Share →

The Act 47 Municipal Financial Recovery Act is not lightly imposed by DCED.

Act 47 is a serious and arduous financial recovery program that no PA community aspires to enter and few ever exit.

In 2004, Plymouth Township had no good options. Its debt burden was nearly three times its operating budget, unpaid bills were piling up and the entire police department was furloughed because the Township was out of money.

Poor leadership decisions in the aftermath of the flood of 1996 is where Plymouth Township’s fiscal crisis began. Leaders, at that time, overspent and overextended resources that ultimately sank the Township budget into a perpetual cycle of debt.

As Plymouth Township’s budget problems grew, a group of new leaders took charge. Supervisors Conrad, Brennan, Manley, Yudichak and Katurak, immediately sought assistance from the state, made tough decisions and put Plymouth Township on the road to recovery.

The Township hired a professional manager, Steve Grzymski, and implemented the Supervisors’ leadership plan. Steve Grzymski, quiet and unassuming, has been an exceptional steward of the Act 47 program with the assistance of the recovery manager – the NEPA Alliance.

Act 47 allowed Plymouth Township to reform budget operations, improve governance and invest in the delivery of municipal services.

With an Act 47 recovery plan in place Plymouth Township slowly, but methodically paid down its debt and instituted new fiscal policies to ensure a balanced budget.

In addition, Plymouth Township sought governance changes that transitioned them to a home rule charter form of government and enabled them to raise revenue through an EIT rather than local property taxes. The public, with 83% voting in support, overwhelmingly approved the new governance plan.

Despite early progress in Act 47, Plymouth Township faced many setbacks. A fire hit its public works garage, floods hit in 2004, 2005, 2006, and in 2011 the Coal Street Flood and Tropical Storm Lee hit Plymouth Township.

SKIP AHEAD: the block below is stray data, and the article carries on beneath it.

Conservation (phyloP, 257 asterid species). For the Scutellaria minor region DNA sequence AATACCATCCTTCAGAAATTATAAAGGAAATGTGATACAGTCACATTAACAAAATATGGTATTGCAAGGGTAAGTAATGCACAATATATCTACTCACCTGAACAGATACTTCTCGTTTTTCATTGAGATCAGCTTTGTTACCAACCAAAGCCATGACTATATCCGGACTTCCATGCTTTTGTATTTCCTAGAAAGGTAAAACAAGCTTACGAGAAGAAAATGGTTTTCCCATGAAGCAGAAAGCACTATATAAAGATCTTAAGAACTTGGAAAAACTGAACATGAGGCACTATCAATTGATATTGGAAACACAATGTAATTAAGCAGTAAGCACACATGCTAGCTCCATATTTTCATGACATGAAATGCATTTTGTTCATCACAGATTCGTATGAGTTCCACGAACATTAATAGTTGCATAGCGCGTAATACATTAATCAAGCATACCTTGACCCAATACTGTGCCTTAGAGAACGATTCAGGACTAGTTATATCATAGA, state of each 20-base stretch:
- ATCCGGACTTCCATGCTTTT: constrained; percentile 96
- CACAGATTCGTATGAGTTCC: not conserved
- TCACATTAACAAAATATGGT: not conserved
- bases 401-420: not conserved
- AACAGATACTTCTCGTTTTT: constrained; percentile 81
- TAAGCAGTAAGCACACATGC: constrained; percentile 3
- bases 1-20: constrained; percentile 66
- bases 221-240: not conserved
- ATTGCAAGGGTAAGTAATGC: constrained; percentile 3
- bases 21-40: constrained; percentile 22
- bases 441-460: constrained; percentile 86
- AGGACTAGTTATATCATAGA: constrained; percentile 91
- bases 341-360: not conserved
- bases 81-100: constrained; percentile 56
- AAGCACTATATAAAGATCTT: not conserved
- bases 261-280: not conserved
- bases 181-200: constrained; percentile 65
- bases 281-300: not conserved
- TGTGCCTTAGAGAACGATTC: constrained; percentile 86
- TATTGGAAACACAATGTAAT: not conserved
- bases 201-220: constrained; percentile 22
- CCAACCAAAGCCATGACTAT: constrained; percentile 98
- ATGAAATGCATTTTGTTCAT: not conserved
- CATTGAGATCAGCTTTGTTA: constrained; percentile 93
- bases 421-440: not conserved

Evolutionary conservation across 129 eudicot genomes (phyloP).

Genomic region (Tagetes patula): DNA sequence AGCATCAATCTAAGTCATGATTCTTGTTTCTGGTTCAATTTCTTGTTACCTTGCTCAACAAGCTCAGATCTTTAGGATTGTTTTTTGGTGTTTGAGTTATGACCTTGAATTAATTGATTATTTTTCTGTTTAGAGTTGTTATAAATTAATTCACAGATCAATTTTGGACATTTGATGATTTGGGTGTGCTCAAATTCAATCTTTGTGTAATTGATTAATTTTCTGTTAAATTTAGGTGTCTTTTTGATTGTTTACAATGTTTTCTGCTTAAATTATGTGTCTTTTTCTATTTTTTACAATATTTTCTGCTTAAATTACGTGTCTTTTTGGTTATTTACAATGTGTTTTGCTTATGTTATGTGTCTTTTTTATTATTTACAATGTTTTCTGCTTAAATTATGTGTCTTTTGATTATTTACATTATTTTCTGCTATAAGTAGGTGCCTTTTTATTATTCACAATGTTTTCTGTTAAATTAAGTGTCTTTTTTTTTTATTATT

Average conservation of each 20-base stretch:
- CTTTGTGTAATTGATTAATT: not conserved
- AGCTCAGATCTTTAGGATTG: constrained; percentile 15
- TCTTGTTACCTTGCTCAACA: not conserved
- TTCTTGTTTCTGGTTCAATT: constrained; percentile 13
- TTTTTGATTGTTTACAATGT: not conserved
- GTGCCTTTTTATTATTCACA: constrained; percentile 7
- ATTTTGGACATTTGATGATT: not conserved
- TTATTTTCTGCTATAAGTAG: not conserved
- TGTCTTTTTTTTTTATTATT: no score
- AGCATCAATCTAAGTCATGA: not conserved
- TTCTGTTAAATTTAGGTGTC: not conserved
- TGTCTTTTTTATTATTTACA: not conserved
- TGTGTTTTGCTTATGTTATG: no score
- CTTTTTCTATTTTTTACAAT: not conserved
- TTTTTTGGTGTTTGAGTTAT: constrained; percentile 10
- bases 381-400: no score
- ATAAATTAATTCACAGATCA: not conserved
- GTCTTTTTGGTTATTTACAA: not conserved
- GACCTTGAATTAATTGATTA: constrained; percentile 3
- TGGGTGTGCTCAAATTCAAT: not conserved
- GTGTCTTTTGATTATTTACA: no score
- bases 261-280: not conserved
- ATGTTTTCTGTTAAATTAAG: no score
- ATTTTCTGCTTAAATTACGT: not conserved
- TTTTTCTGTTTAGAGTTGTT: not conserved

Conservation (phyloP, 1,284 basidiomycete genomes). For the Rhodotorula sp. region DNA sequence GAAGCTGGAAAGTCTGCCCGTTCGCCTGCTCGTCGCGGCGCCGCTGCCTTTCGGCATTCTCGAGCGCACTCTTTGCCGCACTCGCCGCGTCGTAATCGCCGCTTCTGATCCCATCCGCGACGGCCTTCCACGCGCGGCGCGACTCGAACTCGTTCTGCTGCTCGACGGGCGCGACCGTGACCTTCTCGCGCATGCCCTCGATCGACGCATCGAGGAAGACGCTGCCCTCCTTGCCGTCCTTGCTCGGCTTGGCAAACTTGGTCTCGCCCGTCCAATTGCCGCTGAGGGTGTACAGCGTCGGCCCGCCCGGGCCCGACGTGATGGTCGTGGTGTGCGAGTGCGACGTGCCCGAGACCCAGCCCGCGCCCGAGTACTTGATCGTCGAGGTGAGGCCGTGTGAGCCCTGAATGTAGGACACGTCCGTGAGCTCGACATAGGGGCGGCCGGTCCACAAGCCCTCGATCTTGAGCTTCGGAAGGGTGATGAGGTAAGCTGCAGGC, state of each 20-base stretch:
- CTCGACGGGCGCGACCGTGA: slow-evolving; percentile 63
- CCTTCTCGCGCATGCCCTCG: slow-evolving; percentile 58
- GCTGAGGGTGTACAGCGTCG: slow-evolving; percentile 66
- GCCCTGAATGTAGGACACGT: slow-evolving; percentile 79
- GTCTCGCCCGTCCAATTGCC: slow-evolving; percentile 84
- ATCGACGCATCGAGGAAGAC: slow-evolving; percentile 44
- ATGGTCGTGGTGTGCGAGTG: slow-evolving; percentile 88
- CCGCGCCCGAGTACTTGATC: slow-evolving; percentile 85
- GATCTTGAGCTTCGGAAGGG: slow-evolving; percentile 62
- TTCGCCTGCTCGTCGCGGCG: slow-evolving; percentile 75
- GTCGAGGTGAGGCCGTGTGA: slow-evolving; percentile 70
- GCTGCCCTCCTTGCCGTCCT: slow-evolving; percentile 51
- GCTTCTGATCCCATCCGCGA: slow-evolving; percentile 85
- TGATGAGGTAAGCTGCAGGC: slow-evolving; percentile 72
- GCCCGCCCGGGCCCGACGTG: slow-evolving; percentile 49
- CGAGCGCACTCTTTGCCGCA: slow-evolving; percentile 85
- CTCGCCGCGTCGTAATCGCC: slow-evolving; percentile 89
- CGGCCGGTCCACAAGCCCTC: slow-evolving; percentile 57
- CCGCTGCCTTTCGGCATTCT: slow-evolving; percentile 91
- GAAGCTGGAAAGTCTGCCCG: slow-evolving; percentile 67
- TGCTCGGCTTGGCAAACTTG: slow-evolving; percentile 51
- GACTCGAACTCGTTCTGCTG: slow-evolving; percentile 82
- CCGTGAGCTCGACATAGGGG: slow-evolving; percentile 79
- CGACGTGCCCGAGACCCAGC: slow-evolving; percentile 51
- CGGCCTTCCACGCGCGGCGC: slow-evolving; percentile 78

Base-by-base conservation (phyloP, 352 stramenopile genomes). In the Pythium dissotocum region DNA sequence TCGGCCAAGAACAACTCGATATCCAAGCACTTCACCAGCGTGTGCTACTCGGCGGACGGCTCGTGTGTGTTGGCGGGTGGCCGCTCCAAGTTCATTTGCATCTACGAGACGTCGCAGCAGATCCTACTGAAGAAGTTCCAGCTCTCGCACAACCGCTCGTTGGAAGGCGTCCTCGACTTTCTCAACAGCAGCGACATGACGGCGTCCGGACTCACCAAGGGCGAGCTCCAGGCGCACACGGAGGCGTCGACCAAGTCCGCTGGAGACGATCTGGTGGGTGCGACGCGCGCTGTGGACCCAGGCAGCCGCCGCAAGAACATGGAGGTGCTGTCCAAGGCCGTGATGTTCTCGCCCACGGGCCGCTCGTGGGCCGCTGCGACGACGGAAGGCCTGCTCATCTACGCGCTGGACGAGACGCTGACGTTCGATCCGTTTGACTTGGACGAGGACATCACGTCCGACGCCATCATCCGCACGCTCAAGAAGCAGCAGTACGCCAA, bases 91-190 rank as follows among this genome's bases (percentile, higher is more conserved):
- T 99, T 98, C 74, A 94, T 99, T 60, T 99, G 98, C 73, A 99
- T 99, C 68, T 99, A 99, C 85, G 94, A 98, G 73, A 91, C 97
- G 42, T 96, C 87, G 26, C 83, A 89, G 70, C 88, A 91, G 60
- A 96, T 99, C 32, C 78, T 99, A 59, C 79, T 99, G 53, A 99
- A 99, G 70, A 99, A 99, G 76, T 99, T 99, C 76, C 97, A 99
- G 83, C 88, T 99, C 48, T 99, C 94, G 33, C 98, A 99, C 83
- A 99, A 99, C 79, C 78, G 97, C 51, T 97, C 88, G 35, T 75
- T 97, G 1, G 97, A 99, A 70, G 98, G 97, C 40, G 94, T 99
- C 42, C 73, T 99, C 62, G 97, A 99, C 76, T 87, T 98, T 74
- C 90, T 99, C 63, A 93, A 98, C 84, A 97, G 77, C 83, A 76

After twelve years, and just about every challenge you can imagine, Plymouth Township is exiting the Act 47 program stronger than ever before because its leaders never gave up on the good people of our community – a community I proudly call home.

I’ve always been, and I always will be Township Proud.

Two projects illustrate perfectly the resilience of Plymouth Township.

I grew up in the shadow of the Avondale Mine. I knew of its glory, its tragedy and its legacy of environmental degradation. Facing its own fiscal challenges, Plymouth Township was not in a good position to tackle such a large reclamation project.

However, despite being in the Act 47 program, Plymouth forged ahead and partnered with the Earth Conservancy, DEP and our legislative office to secure over $6.6 million in funds to reclaim some of the worst abandon mine lands in Luzerne County. The Avondale Mine Reclamation Project, fittingly, will be completed this year as Plymouth Township completes its historic financial recovery.

The second project, the Coal Street Flood Control Project, demonstrates just how tough and resourceful Plymouth Township can be.

In July of 2011, a unique storm event dumped nearly seven inches of rain in an hour on one section of Plymouth Township in the Coal Creek watershed. The raging waters that poured over the banks of Coal Creek knocked homes off their foundations, destroyed a bridge and tossed cars down Coal Street like they were matchbox toys. The damage was breathtaking.

FEMA and PEMA said the storm did not meet the threshold of a natural disaster, and therefore no funding assistance was available to the Township. Plymouth Township, again, refused to be beaten. The Township teamed up with DEP, the Luzerne Conservation District and our legislative office to secure over $1.3 million dollars to repair the infrastructure and build a new flood control system along Coal Creek.

Plymouth Township is my home. It is where I grew up, it is where I am raising my children. It is where my father, Joe Yudichak, taught me that politics is the art of the possible.

Plymouth Township embodies the very best of small town Pennsylvania where neighbors never give up on neighbors, and where everybody pitches in to make their community a better place to live.

Congratulations to Plymouth Township, DCED and the NEPA Alliance for your effective implementation of the Act 47 program.

Finally, one last note of thanks, Thank you to the Board of Supervisors, the Township Manager, the Township workers and the taxpayers of Plymouth Township who never gave up on our proud community.